Wales Key Facts
20, 779 km²
3, 063, 456
For Wales travel insurance, select Europe Region
International Calling Codes
7.6% Not states
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In Wales they drive on the left side of the road
When is the best time to visit?
The best times to visit Wales are the late spring/early summer (April until mid June) and late summer/early autumn (early September until November), as the weather is best and the crowds are minimal.
Airports (1 international, 1 domestic), bus, highways, trains, ports and harbours, ferries.
World Heritage Sites
- Pontcysyllte Aqueduct and Canal, a true masterpiece of engineering and design.
- Blaenavon Industrial Landscape, a testament to the importance of South Wales in the iron and coal markets of the 19th century.
- Castles and Town Walls of King Edward in Gwynedd, which are four well-preserved example of the colonialization and defense works from the time of King Edward I (1271-1307).
Average Annual Temperature
Average Annual Rainfall
Wales has a maritime climate and it is often cloudy, windy and wet. Seasonally speaking, summers are usually warm and winters mild. The winter months (October until January) see the highest amount of rainfall, and there is also the possibility of snow. Summer (June until August) represents the hottest months.
- January 1 - New Years Day
- March | April - Good Friday
- March | April - Easter Monday
- May 4 - Early May bank holiday
- May 25 - Spring bank holiday
- August 31 - Summer bank holiday
- December 25 - Christmas Day
- December 28 (2015) - Boxing Day (substitute day)
Why Visit Wales?
Wales has been a popular destination for the domestic UK market for years, and slowly the rest of the world is joining. Wales offers beaches, nature, history, and some beautifully sceneries. There are also a lot of festivals and events to attract tourists all year-round.
Things To Do In Wales
- Experience the cities of Cardiff and Swansea.
- Catch a life music act.
- Walk around the castles in Gwyneed as well as visit other UNESCO World Heritage sites.
- Hike around Pembroke National Park.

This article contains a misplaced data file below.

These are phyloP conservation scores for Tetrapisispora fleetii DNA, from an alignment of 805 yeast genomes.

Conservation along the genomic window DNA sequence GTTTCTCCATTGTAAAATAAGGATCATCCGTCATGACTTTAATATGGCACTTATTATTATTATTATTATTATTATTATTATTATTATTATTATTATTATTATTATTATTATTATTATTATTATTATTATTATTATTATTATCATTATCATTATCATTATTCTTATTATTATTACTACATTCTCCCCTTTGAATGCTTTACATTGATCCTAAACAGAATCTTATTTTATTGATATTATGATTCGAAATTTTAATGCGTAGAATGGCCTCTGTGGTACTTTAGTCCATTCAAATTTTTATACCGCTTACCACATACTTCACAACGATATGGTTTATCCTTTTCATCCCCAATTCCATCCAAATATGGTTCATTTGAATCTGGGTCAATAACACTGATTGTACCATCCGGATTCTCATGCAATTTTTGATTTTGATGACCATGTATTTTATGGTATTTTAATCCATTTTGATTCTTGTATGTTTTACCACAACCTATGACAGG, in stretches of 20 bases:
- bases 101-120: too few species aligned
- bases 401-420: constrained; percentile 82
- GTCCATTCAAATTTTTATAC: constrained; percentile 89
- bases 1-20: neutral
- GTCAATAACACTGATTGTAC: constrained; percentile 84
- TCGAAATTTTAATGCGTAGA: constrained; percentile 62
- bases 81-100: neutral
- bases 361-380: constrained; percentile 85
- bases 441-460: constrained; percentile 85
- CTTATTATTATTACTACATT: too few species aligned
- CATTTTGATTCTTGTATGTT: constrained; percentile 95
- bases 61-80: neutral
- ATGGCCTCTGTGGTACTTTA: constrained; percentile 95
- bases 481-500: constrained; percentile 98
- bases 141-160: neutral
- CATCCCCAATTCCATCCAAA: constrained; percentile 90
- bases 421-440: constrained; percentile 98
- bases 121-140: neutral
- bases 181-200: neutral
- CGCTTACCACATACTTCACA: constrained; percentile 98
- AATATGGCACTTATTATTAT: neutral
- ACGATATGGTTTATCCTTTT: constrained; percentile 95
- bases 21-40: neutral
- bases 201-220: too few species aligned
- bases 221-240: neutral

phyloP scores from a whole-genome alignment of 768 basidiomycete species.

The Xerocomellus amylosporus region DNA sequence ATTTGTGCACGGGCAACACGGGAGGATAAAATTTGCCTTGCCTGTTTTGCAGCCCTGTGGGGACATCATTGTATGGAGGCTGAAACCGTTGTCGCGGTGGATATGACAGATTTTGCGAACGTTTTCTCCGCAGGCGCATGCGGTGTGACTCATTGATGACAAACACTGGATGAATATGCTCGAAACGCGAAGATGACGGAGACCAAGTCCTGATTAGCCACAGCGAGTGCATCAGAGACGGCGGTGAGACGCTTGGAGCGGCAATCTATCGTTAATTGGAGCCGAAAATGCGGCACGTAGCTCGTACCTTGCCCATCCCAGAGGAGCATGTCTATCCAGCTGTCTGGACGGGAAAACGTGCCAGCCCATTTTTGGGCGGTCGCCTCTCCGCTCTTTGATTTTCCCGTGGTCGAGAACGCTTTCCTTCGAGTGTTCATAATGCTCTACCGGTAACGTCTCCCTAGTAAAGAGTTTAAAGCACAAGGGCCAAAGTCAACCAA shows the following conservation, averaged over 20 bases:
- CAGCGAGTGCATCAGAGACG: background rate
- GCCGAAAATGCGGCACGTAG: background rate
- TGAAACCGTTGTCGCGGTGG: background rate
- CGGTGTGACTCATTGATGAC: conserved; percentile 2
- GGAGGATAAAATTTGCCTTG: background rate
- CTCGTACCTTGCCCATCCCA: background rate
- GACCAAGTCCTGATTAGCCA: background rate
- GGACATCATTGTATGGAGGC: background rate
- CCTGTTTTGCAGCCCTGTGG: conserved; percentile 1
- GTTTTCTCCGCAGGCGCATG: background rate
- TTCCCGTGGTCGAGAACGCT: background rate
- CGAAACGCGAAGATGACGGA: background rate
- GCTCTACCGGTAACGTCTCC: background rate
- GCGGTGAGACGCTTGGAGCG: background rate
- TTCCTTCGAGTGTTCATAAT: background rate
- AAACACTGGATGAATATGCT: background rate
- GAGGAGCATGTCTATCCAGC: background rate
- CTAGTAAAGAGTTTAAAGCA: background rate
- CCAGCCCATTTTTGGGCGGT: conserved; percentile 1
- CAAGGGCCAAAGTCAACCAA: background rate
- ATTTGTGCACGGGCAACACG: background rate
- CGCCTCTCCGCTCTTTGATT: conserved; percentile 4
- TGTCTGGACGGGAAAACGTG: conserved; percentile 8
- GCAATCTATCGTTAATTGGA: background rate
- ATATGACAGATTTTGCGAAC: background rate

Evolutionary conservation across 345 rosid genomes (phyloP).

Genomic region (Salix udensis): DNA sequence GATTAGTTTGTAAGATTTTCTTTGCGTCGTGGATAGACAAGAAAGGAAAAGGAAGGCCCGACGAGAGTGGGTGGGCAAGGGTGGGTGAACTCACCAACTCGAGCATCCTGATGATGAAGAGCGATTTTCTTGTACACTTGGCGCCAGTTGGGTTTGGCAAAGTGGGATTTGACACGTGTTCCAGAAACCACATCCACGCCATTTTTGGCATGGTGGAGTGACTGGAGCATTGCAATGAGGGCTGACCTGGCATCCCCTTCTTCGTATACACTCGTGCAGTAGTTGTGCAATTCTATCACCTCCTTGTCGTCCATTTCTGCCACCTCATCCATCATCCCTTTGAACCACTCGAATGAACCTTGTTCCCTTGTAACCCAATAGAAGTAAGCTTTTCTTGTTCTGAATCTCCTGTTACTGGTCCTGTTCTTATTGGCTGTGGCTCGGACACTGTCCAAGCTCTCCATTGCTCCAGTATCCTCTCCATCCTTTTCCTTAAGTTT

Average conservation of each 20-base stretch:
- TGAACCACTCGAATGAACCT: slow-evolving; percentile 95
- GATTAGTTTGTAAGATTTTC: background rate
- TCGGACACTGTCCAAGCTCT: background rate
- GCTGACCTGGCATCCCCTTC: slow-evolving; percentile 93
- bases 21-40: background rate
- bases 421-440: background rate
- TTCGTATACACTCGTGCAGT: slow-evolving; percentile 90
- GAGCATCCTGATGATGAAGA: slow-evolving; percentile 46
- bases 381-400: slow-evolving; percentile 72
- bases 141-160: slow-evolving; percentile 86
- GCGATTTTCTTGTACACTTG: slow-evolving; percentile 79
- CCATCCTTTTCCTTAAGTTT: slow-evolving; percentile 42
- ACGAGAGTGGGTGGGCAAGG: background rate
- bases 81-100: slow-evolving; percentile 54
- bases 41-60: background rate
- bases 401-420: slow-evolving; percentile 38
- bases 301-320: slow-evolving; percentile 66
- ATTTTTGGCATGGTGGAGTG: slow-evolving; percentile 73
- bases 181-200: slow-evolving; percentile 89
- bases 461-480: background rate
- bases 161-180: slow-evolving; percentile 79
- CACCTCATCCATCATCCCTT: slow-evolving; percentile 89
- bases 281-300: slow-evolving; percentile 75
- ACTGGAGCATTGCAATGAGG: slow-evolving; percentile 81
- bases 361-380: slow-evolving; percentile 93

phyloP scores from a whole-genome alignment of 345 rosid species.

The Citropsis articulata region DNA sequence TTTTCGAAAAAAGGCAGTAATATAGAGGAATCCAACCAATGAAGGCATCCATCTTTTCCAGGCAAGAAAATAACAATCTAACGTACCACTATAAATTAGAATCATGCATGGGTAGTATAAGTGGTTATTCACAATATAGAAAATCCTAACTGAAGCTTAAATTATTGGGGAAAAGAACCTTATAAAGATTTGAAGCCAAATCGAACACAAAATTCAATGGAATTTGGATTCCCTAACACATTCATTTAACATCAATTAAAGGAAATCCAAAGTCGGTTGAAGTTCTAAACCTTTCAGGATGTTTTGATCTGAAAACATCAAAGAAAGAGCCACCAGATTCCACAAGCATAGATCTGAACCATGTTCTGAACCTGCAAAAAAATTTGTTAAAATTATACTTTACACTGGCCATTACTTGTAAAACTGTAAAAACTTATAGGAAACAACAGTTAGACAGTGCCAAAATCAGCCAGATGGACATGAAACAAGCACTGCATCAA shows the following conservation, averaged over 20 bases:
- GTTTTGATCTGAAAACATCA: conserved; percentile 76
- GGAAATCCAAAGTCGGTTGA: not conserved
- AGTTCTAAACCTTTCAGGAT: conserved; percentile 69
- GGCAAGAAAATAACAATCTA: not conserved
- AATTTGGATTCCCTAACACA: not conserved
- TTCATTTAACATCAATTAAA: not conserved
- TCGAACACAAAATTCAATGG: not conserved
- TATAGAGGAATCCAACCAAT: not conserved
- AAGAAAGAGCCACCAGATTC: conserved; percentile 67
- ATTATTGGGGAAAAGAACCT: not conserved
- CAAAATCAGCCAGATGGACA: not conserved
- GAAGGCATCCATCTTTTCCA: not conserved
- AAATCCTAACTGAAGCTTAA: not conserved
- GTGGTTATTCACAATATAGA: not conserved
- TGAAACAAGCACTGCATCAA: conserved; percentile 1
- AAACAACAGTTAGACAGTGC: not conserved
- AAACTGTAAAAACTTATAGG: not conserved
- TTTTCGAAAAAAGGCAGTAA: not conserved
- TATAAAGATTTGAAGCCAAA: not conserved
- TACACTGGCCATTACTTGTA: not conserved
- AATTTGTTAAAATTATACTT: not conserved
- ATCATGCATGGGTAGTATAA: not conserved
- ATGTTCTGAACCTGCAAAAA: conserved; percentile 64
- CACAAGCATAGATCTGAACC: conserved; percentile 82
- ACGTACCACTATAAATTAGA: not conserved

- Try to speak a few words of Welsh.
Travel Tips For Wales
- Wales has a number of heritage railways which offer very nice scenic rides in old, but well-preserved locomotives
- Wales is famous for its musical heritage and the region has produced some of the UK's biggest acts. Be on the lookout for any performances.
While Wales has absorbed a lot of the cooking traditions of England, there are certain traditional aspects to Welsh cuisine. Wales is famous for its sheep farming, and lamb features prominently in traditional dishes such as Cawel, which is a lamb stew with leeks, roast lamb with laver sauce, which is lamb served with a seaweed sauce, and lamb with mint sauce. Welsh rarebit has become an iconic dish and consists of a melted cheese sauce poured over toasted bread. A must try for any visitor is the famous Welsh Laverbread, which is a seaweed and oatmeal bread fried in bacon fat. Seafood is also very popular in Wales and you will find cockles (clams) quite frequently in various preparations. The Welsh are also fond of sweets, and famous desserts of Wales include Welsh cakes, which are griddle scones served with jam, and bara brith, a sweet bread with dried fruit. As everywhere in the UK, you will also find a lot of Indian and Chinese foods on offer.
Wales Travel Safety and Warnings
- Wales is very safe for travellers, however city centers are best avoided after large sporting events. Travel insurance for Wales is recommended.
- If you decide to go on nature hikes, beware that the weather is notoriously changeable in Wales, and it is best to take safety precautions before setting off on any longer hikes.
Next to England and facing Ireland is Wales. Certainly not the first place you would think of when you’re planning an adventure holiday of hiking, surfing, diving, and perhaps visiting some cultural heritage. However, Wales has long been a favourite holiday destination for many British people as it offers superb seaside resort towns, many imposing and stunningly preserved castles, and probably more activities than any other part of the United Kingdom. Get your travel insurance for Wales sorted and go discover the 'land of song’.